The FWC has been collecting biological data since 2009 from white-tailed deer to estimate the breeding dates for deer across the state. These data have been used to inform management decisions regarding hunting season dates and location of zonal lines. The data also provides local information on peak breeding of white-tailed deer in Florida.

In northern deer ranges, the duration of the rut is short and doesn’t vary much from area to area or from year to year.  In the southeast, where the timing of fawning is not as tied to the seasons, deer breeding activity is more variable. However, in no other state does the peak breeding vary as much as it does in Florida; from July in south Florida to February in northwest Florida.

We will continue to collect white-tailed deer breeding chronology data in areas where it’s lacking and update maps as additional information is collected.

*(Click any of the maps to enlarge them)

Hunter safety courses offered in 4 counties 

The Florida Fish and Wildlife Conservation Commission (FWC) is offering free hunter safety courses in four counties (list follows).

All firearms, ammunition and materials are provided free of charge. Students should bring a pen or pencil and paper. An adult must accompany children younger than 16, at all times.

Anyone born on or after June 1, 1975, must pass an approved hunter safety course and have a hunting license to hunt alone (unsupervised). The FWC course satisfies hunter-safety training requirements for all other states and Canadian provinces.

Internet-completion Courses


Aug. 19 (8 a.m. – 4 p.m.)

Aug. 27 (9 a.m. – 5 p.m.)


Aug. 5 (8 a.m. – 2 p.m.)


Aug. 6 (11 a.m. – 5 p.m.)

Palm Beach

Aug. 20 (8 a.m. – 5 p.m.)

Traditional Course

Palm Beach

Aug. 19-20 (8 a.m. – 5 p.m.)

Bowhunting course offered in Palm Beach County

The Florida Fish and Wildlife Conservation Commission (FWC) is offering a free bowhunting course in Palm Beach County.

All classroom materials are provided free of charge. Students should bring a pen or pencil, paper and all bowhunting equipment they have. An adult must accompany children younger than 16 at all times.

Anyone born on or after June 1, 1975, must pass an approved hunter safety course and have a hunting license to hunt alone (unsupervised). The FWC course satisfies bowhunter safety training requirements for all other states and Canadian provinces.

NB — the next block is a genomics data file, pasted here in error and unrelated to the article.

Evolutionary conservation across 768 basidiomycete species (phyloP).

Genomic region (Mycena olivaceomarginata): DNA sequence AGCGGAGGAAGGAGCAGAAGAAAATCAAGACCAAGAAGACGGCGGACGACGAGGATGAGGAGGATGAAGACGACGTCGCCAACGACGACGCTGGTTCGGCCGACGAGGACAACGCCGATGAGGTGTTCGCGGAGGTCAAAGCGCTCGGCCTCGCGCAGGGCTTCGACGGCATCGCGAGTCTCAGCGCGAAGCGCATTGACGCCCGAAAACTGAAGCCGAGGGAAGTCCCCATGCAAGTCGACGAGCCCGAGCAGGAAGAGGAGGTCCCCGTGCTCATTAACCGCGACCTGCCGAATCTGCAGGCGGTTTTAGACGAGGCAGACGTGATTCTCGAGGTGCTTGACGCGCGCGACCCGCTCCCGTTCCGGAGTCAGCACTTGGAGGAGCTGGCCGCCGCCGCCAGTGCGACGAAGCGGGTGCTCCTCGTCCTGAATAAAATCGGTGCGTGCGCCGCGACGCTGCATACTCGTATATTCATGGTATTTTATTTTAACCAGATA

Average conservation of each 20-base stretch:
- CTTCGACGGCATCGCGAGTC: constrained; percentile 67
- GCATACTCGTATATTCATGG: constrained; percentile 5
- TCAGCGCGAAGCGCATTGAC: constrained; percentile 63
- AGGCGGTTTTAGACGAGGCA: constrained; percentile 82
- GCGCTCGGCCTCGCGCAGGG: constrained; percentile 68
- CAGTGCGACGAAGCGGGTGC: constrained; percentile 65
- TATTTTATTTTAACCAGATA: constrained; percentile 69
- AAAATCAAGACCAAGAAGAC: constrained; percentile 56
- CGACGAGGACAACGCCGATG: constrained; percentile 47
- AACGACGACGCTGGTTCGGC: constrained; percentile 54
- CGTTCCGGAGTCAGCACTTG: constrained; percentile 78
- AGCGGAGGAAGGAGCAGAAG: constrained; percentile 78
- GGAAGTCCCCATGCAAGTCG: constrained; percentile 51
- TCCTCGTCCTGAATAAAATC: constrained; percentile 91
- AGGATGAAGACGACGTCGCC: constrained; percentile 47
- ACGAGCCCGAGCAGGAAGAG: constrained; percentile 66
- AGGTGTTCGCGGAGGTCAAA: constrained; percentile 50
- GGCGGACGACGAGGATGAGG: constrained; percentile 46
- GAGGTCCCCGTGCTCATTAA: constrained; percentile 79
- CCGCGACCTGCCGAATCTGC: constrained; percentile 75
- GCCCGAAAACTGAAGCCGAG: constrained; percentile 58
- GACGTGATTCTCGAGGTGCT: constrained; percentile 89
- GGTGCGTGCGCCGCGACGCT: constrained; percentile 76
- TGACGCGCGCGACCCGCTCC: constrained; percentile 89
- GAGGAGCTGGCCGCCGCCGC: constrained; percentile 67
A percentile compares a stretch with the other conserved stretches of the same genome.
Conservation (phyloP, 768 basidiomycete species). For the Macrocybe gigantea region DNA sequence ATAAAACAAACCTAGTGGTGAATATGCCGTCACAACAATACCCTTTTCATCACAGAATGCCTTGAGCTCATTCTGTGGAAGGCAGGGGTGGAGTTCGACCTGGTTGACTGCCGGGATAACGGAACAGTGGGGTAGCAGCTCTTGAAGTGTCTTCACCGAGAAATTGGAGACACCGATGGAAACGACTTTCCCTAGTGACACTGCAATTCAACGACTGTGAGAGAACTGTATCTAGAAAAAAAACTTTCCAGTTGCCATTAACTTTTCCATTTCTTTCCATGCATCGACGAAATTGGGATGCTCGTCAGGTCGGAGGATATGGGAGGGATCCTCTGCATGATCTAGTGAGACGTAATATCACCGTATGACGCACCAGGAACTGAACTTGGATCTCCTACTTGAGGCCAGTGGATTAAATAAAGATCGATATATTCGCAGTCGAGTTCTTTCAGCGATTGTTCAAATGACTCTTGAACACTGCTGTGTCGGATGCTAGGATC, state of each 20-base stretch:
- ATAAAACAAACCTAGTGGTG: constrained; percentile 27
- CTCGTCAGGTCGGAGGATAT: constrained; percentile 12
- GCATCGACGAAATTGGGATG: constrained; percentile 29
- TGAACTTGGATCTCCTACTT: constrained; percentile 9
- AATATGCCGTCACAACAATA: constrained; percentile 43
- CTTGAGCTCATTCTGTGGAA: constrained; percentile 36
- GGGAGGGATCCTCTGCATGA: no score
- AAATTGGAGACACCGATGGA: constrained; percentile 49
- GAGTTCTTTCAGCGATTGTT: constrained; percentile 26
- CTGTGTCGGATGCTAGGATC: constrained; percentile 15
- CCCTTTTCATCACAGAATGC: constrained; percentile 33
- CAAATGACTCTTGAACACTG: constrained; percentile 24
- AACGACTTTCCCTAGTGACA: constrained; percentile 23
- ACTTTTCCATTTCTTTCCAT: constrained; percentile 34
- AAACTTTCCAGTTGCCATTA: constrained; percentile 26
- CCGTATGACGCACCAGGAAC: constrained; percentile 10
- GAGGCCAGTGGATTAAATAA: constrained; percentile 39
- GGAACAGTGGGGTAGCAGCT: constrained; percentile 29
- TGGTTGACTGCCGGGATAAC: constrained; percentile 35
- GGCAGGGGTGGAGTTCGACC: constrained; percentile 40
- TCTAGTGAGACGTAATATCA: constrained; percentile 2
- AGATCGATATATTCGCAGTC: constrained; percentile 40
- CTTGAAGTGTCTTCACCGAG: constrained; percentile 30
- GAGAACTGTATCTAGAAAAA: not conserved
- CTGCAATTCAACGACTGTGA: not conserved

Traditional Bowhunting Course

Palm Beach County

Aug. 12 (7:30 a.m. – 4:30 p.m.)

The specific locations for these classes will be given to those who register in advance. Those interested in attending a course can register online and obtain information about future hunter safety classes at MyFWC.com/HunterSafety or by calling the FWC’s regional office in West Palm Beach at 561-625-5122.

*(Photo courtesy of One More Cast Guide Service)

Do you fish for spotted seatrout? The Florida Fish and Wildlife Conservation Commission (FWC) has been hearing concerns from anglers about the spotted seatrout population and wants to know what you are seeing.

At these workshops, FWC staff will discuss current stock assessment results and whether fishers are happy with management of this species or if further restrictions are appropriate. Workshops have already been held in Carrabelle, Panama City, Pensacola and Cedar Key.

Upcoming workshops, including two additions in Steinhatchee and Tallahassee, will be from 6 to 8 p.m. local time:

  • Aug. 1: Crystal River, City Council Chambers, 123 NW Highway 19.
  • Aug. 2: St. Petersburg, FWC Fish and Wildlife Research Institute, 100 Eighth Ave. SE.
  • Aug. 3: Naples, South Regional Library, 8065 Lely Cultural Parkway.
  • Aug. 7: Jacksonville, Jacksonville Public Library Southeast, 10599 Deerwood Park Blvd.
  • Aug. 8: Melbourne, Brevard County Government Center, Space Coast Room, 2725 Judge Fran Jamieson Way.
  • Aug. 9: Fort Pierce, St. Lucie Commission Chambers, Third Floor Meeting Room 303, 2300 Virginia Ave.
  • NEW: Aug. 16: Steinhatchee, Community Center, 1013 Riverside Drive.
  • NEW: Aug. 17: Tallahassee, LeRoy Collins Leon County Public Library, Program Room B, 200 W. Park Ave.

Feedback from these workshops will help staff determine whether or not further management restrictions are needed to provide the public with the fishing experience they want for this species.

If you cannot attend an in-person meeting, submit comments online by visiting MyFWC.com/SaltwaterComments. Additional details and updates for these meetings will be posted at MyFWC.com/Fishing (click on “Saltwater Fishing,” “Rulemaking” and “Workshops”).